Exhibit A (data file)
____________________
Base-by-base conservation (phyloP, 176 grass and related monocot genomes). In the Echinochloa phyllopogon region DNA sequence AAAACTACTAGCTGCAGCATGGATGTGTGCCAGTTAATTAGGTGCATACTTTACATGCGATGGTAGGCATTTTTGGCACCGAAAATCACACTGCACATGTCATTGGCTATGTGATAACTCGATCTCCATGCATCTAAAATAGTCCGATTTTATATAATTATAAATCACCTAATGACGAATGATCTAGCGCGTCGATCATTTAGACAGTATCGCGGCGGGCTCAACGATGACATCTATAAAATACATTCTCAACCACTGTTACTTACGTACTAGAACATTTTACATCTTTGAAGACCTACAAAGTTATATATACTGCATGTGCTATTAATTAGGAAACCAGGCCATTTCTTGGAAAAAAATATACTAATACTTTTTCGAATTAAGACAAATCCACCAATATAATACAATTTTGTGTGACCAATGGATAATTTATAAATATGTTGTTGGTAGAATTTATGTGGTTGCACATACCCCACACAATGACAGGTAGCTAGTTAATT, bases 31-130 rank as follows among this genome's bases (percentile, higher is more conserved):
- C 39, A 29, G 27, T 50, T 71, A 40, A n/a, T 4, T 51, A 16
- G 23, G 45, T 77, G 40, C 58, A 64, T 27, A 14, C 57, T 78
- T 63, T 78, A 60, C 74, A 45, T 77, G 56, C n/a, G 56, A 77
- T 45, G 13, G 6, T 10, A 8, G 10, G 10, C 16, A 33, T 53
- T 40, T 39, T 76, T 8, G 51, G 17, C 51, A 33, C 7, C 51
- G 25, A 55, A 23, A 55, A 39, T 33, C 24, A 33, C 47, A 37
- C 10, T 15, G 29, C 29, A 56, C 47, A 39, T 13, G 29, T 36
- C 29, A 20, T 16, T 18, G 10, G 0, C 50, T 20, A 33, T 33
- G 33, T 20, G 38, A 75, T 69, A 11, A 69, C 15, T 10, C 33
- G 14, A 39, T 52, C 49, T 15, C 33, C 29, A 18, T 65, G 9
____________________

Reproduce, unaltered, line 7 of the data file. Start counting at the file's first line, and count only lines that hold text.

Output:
- G 25, A 55, A 23, A 55, A 39, T 33, C 24, A 33, C 47, A 37